Sci-tech

There's been a mysterious rise in ozone-destroying emissions

There's been a mysterious rise in ozone-destroying emissions”

Concerning that fact, the banned ozone-depleting chemical from an unknown source may slow down the restoration of the ozone layer.

An ozone-eating chemical that has been banned for years is mysteriously on the rise again in the atmosphere, scientists say.

However, according to Durwood Zaelke, an expert on the Montreal Protocol, the massive quantities of CFC-11 indicates that someone is acting in defiance of the ban. However, in 1987, an global team of scientists proved that the emissions of such chemicals were actually harming the environment, particularly the ozone layer.

The amount of trichlorofluoromethane (CFC-11) in the atmosphere has been sinking more slowly since 2012 than should be expected, scientists at the National Oceanic and Atmospheric Administration in Colorado wrote. "We don't know why they might be doing that and if it is being made for some specific objective, or inadvertently as a side product of some other chemical process", said Stephen Montzka of the NOAA, lead author of the study. Today, the "hole in the ozone" over the South Pole is showing clear signs of recovery.

The scientists had to do detective work to find out the culprit behind the increase in emissions. Recognised as an ozone depleter under the Montreal Protocol, R11 was banned along with other common CFC refrigerants R12 and R502. The researchers have said they would need more measurements to figure the exact location of the source and take necessary action.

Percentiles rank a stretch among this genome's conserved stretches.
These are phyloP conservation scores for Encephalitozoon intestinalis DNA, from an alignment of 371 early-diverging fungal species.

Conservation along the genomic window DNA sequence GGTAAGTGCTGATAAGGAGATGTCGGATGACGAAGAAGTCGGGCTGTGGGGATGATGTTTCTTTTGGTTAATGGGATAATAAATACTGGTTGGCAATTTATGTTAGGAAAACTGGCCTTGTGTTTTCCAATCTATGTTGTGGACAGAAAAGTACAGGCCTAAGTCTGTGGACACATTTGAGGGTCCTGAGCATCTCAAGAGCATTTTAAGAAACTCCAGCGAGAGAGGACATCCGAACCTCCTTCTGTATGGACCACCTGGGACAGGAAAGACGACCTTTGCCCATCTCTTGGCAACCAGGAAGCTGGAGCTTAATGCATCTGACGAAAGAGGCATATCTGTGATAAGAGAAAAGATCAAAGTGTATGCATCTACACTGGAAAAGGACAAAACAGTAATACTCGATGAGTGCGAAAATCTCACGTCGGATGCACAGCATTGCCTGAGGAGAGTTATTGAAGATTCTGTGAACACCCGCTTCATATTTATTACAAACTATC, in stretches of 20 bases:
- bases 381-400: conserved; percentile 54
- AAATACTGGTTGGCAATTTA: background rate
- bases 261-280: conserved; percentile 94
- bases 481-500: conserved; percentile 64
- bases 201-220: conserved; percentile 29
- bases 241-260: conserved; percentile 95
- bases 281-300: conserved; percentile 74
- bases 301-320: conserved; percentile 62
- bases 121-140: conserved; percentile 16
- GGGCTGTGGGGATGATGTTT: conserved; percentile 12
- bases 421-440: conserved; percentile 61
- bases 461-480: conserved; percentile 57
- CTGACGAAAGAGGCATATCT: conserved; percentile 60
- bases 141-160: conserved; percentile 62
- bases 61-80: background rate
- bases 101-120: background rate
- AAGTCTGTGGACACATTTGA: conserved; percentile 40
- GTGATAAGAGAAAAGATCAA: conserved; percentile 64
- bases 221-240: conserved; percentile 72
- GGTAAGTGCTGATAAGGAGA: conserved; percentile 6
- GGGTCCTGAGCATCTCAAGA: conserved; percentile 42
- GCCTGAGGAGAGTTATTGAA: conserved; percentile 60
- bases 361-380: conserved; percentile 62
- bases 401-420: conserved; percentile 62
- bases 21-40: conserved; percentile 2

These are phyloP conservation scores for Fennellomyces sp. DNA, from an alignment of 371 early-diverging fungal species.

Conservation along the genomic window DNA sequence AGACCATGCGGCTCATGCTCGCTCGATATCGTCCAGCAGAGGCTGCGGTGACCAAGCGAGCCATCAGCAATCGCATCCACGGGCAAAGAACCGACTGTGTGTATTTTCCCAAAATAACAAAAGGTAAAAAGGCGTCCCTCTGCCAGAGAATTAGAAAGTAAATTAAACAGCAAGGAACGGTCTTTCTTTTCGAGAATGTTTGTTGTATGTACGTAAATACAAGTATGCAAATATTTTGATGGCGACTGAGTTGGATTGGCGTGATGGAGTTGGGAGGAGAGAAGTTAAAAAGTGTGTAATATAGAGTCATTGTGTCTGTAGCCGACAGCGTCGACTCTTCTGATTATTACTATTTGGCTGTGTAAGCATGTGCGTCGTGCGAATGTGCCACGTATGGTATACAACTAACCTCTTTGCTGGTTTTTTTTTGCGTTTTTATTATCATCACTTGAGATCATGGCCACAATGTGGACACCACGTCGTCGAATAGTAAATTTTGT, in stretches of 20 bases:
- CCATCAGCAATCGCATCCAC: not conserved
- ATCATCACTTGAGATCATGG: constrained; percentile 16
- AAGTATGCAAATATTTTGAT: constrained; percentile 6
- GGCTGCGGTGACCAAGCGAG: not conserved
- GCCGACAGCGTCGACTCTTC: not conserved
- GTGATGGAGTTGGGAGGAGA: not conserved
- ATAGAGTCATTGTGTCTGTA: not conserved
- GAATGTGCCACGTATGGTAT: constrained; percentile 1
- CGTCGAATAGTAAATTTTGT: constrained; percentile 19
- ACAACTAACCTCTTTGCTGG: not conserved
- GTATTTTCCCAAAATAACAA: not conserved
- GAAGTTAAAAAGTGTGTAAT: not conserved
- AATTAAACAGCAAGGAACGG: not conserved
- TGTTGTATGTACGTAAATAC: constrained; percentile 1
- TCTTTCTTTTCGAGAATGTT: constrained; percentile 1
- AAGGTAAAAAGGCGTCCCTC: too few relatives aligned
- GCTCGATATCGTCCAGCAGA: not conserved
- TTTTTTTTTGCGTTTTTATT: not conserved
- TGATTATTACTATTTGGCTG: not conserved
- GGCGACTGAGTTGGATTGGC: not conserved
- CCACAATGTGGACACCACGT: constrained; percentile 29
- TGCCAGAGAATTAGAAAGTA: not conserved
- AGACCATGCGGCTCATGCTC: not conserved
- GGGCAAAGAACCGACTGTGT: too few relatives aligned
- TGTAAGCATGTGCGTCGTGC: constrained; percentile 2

The new analysis of atmospheric measurements show that from 2014 to 2016, emissions of CFC11 increased by 25% above the average measured from 2002 to 2012. "In the end, we concluded that it's most likely that someone may be producing the CFC11 that's escaping to the atmosphere", he said.

Emissions of one of the chemicals most responsible for the Antarctic ozone hole are on the rise, despite an global treaty that required an end to its production in 2010, a new study by researchers at NOAA and their colleagues shows. It is only destroyed in the stratosphere, some 9 to 18 miles above the planet's surface, where the resulting chlorine molecules engage in a string of ozone-destroying chemical reactions. Since 2006, countries have reported close to zero production of CFC11.

In 2013, plumes of air containing elevated levels of CFC-11 were detected at the Mauna Loa observatory in Hawaii.

David Fahey, director of NOAA's Chemical Science Division and co-chair of the United Nations Environment Programme's Ozone Secretariat's Science Advisory Panel, said ongoing monitoring of the atmosphere will be key to ensuring that the goal of restoring the ozone layer is achieved. Otherwise, if the emissions continue to increase, the ozone layer's recovery is expected to be delayed by decades. "Nevertheless, scientists and policy makes will want to understand the cause of these unexpected CFC-11 emissions".

"Knowing how much time and effort and resources have gone into healing the ozone layer, and to see this is a shocker, frankly", said Montzka.



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